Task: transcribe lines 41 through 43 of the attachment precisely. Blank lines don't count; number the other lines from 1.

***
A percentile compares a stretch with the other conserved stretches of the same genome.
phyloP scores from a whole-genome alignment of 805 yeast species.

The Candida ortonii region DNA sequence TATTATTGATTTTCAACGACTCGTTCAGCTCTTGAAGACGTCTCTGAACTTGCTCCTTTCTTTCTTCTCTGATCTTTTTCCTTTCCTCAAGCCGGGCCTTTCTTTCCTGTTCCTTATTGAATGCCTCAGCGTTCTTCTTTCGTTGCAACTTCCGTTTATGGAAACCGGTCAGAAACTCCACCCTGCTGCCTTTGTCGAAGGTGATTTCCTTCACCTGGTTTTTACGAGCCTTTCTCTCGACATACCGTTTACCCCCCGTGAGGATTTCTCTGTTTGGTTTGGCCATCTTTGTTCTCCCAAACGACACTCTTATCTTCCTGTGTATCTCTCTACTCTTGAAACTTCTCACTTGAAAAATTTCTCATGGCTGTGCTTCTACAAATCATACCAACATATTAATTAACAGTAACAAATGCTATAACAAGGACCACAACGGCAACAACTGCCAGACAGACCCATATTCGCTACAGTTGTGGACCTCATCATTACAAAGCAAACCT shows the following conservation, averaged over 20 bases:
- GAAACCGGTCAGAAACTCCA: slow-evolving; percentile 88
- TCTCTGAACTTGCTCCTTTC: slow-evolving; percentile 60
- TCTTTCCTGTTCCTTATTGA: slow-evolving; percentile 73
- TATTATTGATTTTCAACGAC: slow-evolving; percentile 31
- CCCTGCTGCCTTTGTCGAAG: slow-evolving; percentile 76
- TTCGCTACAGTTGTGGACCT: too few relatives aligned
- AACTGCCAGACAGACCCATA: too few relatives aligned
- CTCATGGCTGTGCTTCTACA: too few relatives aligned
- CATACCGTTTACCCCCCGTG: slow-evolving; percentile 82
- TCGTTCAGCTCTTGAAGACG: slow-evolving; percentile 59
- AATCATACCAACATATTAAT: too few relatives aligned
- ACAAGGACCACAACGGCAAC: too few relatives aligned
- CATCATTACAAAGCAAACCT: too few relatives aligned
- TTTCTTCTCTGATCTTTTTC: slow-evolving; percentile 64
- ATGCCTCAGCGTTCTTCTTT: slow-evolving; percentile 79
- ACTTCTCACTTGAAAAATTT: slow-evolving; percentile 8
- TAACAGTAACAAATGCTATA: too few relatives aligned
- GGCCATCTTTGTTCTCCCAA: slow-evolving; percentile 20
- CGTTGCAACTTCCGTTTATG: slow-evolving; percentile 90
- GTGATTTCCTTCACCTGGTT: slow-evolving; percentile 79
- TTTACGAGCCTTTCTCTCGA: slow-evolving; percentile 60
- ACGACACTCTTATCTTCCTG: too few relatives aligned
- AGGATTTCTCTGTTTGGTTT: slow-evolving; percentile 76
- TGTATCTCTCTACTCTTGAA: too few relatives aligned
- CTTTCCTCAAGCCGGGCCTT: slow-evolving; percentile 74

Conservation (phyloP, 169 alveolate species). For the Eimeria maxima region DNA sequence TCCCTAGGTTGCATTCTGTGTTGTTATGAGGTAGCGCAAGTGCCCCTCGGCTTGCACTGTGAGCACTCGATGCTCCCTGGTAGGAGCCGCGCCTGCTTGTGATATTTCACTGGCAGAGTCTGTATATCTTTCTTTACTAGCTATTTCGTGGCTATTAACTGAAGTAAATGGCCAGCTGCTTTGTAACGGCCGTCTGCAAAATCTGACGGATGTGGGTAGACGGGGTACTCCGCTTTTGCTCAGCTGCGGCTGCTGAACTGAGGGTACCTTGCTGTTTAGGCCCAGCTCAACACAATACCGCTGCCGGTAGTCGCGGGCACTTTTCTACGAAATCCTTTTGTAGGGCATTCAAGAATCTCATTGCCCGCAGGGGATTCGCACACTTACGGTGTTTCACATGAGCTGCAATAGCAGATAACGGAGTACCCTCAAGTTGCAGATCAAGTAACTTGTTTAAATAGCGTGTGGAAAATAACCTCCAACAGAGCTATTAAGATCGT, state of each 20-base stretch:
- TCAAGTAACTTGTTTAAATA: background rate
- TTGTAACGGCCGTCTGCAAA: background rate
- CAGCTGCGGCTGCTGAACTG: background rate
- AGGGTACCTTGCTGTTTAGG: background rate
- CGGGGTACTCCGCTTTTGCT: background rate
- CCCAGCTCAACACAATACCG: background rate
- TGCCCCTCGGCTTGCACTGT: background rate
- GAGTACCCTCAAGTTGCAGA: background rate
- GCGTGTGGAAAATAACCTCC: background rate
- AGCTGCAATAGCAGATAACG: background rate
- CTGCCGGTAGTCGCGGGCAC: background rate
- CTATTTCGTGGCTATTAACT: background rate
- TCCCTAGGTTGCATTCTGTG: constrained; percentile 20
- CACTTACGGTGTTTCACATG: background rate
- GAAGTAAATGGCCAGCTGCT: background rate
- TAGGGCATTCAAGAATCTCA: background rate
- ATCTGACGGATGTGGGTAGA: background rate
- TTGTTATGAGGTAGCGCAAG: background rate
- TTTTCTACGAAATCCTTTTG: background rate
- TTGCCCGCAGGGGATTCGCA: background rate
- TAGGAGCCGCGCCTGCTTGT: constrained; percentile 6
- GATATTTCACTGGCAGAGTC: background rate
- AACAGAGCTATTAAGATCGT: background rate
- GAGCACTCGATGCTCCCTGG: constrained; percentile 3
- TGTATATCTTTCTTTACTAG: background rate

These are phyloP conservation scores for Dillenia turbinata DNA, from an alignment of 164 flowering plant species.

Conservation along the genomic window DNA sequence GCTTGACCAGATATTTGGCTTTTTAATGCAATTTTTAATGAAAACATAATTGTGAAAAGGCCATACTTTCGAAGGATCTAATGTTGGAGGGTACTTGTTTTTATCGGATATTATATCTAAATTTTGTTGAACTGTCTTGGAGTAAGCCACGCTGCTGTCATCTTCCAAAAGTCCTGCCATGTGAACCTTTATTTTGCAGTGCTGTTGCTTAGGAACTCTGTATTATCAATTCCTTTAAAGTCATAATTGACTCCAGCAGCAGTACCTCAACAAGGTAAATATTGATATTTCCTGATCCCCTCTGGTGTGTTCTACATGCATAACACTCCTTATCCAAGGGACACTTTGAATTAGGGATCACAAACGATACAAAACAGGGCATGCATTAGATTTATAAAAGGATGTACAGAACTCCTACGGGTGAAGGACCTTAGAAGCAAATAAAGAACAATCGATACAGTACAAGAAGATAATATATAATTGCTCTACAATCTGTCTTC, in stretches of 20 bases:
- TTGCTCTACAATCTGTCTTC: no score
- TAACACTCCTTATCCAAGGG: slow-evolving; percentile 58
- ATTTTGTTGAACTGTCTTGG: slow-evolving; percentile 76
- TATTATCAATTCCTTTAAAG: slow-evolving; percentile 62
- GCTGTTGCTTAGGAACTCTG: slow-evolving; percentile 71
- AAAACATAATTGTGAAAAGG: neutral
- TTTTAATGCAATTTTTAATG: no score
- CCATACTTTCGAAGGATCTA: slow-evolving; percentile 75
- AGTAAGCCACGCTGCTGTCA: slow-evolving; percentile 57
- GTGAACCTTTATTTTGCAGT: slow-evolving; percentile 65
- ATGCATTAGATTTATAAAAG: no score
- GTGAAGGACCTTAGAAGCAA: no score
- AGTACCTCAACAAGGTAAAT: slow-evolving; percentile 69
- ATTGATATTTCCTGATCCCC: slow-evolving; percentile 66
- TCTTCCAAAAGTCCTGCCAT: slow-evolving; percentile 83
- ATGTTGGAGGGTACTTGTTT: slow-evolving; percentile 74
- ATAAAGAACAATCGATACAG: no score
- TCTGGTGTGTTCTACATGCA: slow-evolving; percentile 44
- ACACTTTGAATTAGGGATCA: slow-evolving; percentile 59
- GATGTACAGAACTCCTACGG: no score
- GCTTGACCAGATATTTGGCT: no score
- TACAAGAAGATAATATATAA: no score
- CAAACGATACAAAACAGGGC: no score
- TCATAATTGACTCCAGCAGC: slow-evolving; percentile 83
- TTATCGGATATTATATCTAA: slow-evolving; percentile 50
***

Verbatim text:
- CTATTTCGTGGCTATTAACT: background rate
- TCCCTAGGTTGCATTCTGTG: constrained; percentile 20
- CACTTACGGTGTTTCACATG: background rate